"Your readership thinks the Beatles were the band Paul McCartney was with before he got Wings," Sandy said. "They won't even know who Jamie Lynch was, for Chrissakes."

"That's where you're wrong. We still have lots of our old readers. The kind of feature I see on this Lynch business will be real popular. Now, can you write it or not?"

"Of course I can wri...

Présentation de l'éditeur

“The best novel concerning the American pop music culture of the sixties I’ve ever read.”—Stephen King
From #1 New York Times bestselling author George R. R. Martin comes the ultimate novel of revolution, rock ’n’ roll, and apocalyptic murder—a stunning work of fiction that portrays not just the end of an era, but the end of the world as we know it.
Onetime underground journalist Sandy Blair has come a long way from his radical roots in the ’60s—until something unexpectedly draws him back: the bizarre and brutal murder of a rock promoter who made millions with a band called the Nazgûl. Now, as Sandy sets out to investigate the crime, he finds himself drawn back into his own past—a magical mystery tour of the pent-up passions of his generation. For a new messiah has resurrected the Nazgûl and the mad new rhythm may be more than anyone bargained for—a requiem of demonism, mind control, and death, whose apocalyptic tune only Sandy may be able to change in time . . . before everyone follows the beat.
“The wilder aspects of the ’60s . . . roar back to life in this hallucinatory story by a master of chilling suspense.”—Publishers Weekly
“What a story, full of nostalgia and endless excitement. . . . It’s taut, tense, and moves like lightning.”—Tony Hillerman
“Daring . . . a knowing, wistful appraisal of . . . a crucial American generation.”—Chicago Sun-Times
“Moving . . . comic . . . eerie . . . really and truly a walk down memory lane.”—The Washington Post

From the Trade Paperback edition.

Détails sur le produit

  • Format : Format Kindle
  • Taille du fichier : 2673 KB
  • Nombre de pages de l'édition imprimée : 381 pages
  • Editeur : Bantam (30 janvier 2007)
  • Vendu par : Amazon Media EU S.à r.l.
  • Langue : Anglais
  • ASIN: B000P28X0W
  • Synthèse vocale : Activée
  • X-Ray :
  • Word Wise: Activé
  • Composition améliorée: Non activé
  • Moyenne des commentaires client : 5.0 étoiles sur 5  Voir tous les commentaires (2 commentaires client)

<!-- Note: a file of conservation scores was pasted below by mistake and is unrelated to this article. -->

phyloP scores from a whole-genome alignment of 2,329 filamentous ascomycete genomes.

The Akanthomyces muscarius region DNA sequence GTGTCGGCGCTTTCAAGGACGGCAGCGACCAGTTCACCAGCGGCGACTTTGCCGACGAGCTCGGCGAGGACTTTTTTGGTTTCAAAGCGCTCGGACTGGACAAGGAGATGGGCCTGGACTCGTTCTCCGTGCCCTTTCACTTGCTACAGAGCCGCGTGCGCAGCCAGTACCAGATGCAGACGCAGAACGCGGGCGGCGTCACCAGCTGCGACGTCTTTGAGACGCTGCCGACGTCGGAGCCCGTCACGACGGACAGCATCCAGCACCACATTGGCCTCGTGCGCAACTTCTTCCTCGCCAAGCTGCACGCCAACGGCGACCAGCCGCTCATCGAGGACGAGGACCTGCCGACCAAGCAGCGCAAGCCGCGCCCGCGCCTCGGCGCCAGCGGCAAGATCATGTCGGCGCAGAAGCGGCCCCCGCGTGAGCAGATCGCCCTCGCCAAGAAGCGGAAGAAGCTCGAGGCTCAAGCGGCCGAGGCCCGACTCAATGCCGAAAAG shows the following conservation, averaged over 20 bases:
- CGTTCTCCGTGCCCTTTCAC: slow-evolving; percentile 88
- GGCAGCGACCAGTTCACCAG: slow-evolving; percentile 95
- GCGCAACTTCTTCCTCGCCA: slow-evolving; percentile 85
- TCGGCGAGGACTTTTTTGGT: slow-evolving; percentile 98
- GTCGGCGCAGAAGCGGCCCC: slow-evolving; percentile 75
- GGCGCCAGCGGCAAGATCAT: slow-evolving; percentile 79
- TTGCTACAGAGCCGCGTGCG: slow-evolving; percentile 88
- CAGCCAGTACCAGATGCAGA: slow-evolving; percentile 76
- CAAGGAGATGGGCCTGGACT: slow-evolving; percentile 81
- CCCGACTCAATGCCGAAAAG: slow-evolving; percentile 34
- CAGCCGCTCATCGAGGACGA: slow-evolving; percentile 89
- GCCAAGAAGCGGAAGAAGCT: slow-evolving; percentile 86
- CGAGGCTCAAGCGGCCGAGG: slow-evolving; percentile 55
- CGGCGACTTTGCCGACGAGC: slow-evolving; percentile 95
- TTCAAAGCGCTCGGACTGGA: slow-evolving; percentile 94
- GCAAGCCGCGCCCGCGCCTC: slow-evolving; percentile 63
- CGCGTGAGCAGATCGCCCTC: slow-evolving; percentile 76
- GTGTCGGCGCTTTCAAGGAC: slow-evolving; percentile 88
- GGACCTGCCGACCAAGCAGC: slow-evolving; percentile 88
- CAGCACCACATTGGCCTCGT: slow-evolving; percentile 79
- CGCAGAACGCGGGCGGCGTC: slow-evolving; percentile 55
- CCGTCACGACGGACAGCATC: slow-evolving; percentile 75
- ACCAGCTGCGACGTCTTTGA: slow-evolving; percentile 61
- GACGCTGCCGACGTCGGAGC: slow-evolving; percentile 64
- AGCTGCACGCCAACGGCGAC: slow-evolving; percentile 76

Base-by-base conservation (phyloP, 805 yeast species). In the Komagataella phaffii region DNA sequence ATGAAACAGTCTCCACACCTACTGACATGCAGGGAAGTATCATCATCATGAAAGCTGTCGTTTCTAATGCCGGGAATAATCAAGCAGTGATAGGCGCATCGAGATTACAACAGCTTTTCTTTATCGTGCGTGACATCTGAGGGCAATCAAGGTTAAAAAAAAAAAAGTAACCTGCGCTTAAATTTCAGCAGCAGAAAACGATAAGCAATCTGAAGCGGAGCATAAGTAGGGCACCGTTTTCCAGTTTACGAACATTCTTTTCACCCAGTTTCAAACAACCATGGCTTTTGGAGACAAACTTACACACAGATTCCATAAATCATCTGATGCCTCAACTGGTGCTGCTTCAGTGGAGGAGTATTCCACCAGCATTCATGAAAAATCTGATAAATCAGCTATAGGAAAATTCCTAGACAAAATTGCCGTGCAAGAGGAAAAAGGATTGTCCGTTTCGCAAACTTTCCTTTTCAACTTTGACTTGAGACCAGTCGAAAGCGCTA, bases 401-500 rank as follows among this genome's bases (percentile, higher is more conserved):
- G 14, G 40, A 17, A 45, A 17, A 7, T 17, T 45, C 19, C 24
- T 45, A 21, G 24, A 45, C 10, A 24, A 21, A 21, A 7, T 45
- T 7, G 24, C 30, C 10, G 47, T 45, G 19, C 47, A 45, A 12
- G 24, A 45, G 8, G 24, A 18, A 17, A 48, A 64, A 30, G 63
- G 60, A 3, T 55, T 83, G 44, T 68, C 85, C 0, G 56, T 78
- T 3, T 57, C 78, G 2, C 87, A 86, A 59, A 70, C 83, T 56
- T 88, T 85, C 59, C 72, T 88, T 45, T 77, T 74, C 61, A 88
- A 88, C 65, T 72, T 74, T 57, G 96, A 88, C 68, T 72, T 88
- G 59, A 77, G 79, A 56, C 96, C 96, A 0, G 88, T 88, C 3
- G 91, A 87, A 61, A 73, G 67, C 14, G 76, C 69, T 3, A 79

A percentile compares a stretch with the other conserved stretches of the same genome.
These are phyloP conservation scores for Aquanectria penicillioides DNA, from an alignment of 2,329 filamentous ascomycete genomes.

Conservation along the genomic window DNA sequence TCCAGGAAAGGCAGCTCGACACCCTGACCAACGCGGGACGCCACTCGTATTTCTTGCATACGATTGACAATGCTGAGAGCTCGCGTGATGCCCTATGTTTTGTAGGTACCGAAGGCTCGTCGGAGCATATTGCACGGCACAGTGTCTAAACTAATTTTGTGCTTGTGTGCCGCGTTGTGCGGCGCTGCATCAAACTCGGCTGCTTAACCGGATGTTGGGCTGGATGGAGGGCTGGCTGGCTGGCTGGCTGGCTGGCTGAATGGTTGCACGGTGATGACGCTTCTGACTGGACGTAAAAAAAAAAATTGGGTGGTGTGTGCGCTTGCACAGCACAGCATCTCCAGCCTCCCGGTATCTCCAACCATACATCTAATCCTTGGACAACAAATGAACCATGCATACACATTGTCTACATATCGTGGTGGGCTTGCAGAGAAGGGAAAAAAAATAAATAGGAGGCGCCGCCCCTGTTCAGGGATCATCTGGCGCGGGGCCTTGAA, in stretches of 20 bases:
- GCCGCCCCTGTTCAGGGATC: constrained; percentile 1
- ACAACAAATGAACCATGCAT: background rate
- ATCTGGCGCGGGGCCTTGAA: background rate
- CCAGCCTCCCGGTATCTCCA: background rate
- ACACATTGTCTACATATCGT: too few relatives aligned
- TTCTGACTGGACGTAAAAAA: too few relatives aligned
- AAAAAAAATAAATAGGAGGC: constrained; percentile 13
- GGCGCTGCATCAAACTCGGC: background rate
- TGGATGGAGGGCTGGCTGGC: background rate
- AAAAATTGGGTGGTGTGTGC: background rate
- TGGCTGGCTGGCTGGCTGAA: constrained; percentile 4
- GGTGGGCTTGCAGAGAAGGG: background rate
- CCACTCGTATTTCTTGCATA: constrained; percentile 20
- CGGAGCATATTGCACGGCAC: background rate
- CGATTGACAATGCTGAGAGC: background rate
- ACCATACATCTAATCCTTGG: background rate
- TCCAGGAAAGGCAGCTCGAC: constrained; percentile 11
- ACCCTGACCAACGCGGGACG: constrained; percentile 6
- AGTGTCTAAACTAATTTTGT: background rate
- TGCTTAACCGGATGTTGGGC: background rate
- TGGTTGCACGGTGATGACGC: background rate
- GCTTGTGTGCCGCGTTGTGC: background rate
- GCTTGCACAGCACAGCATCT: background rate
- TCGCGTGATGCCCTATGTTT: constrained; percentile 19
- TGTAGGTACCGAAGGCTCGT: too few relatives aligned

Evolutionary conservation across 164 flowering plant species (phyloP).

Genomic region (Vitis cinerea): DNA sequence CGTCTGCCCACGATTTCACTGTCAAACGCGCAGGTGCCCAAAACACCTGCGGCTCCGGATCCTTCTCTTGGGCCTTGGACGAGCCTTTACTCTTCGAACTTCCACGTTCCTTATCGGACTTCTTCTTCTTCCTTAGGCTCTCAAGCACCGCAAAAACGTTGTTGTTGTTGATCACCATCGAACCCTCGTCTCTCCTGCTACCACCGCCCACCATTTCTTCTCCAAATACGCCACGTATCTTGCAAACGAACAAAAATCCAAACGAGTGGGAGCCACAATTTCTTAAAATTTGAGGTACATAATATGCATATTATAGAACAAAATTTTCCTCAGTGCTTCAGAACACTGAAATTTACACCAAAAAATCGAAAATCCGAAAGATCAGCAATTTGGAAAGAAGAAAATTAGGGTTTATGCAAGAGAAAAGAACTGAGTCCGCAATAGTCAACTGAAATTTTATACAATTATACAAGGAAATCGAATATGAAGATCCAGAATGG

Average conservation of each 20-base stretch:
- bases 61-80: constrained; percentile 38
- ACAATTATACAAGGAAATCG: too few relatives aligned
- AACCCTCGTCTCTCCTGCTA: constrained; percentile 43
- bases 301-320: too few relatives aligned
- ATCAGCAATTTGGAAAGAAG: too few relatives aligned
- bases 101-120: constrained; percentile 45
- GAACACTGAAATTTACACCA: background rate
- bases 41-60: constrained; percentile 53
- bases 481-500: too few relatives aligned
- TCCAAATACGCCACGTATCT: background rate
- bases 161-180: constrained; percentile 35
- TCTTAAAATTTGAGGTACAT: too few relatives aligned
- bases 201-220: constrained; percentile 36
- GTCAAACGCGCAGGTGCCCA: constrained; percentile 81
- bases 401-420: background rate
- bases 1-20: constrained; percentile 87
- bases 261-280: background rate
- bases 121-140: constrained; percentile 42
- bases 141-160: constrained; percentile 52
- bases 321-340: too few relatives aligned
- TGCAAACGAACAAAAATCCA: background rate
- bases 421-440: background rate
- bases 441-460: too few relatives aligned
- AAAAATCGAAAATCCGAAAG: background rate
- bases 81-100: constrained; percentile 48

• Classement des meilleures ventes d'Amazon: n°212.364 dans la Boutique Kindle (Voir le Top 100 dans la Boutique Kindle)

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1 internautes sur 1 ont trouvé ce commentaire utile 
5.0 étoiles sur 5 Oh, jeunesse ennemie ! 5 avril 2012
Par Kallisthène TOP 500 COMMENTATEURS
Un roman initialement sorti en 1983 par un auteur de SF/Horreur atypique et qui produit là un roman de littérature générale tout juste mâtinée d'un poil de Fantastique mais si discret qu'à la fin ne vous restera que des doutes.

D'après l'auteur, ce fut un four commercial qui faillit engloutir sa carrière, alors qu'il s'agissait de son livre le plus ambitieux, on ne sort pas comme ça de son ghetto Monsieur Martin !

J'étais alors un gros fan de l'auteur, ayant adoré L'agonie de la lumière mais aussi ses nouvelles fabuleuses (Chanson pour lya : [nouvelles] et Des astres et des ombres) et son roman pince-sans-rire Le voyage de Haviland Tuf

Je n'étais pas bien vieux à l'époque, je ne lisais que de la SF, allergique à la littérature qui se contente de décrire des personnages, des situations voire même composée que de style. Et j'ai adoré.
Il faut dire que les thèmes sont puissants :

- La musique, non que dis-je, le Rock'n'Roll, cette musique qui a accompagné le mouvement hippie/libertaire des années 60 avant de se couler dans le moule commercial.

- La mélancolie, un thème très puissant dans les premiers romans de G.G.R. Martin (mon auteur préféré à l'époque).
Lire la suite ›
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1 internautes sur 1 ont trouvé ce commentaire utile 
5.0 étoiles sur 5 Rock'n roll 'll never die....... 20 mai 2011
Si vous aimez le rock, la culture, je veux dire, cette effervescence anti-avant-, si vous etes, disons, nostalgique d'une vision du monde , celle des 60/70, de la fusion Tolkien/déluge electrique/trip urbain/ailleurs et demain, ce livre est un must!! les amplis Mesa Boogie vous crachent dans les tripes leurs watts, la fumée vous enivre, tout est possible......... GO GO !!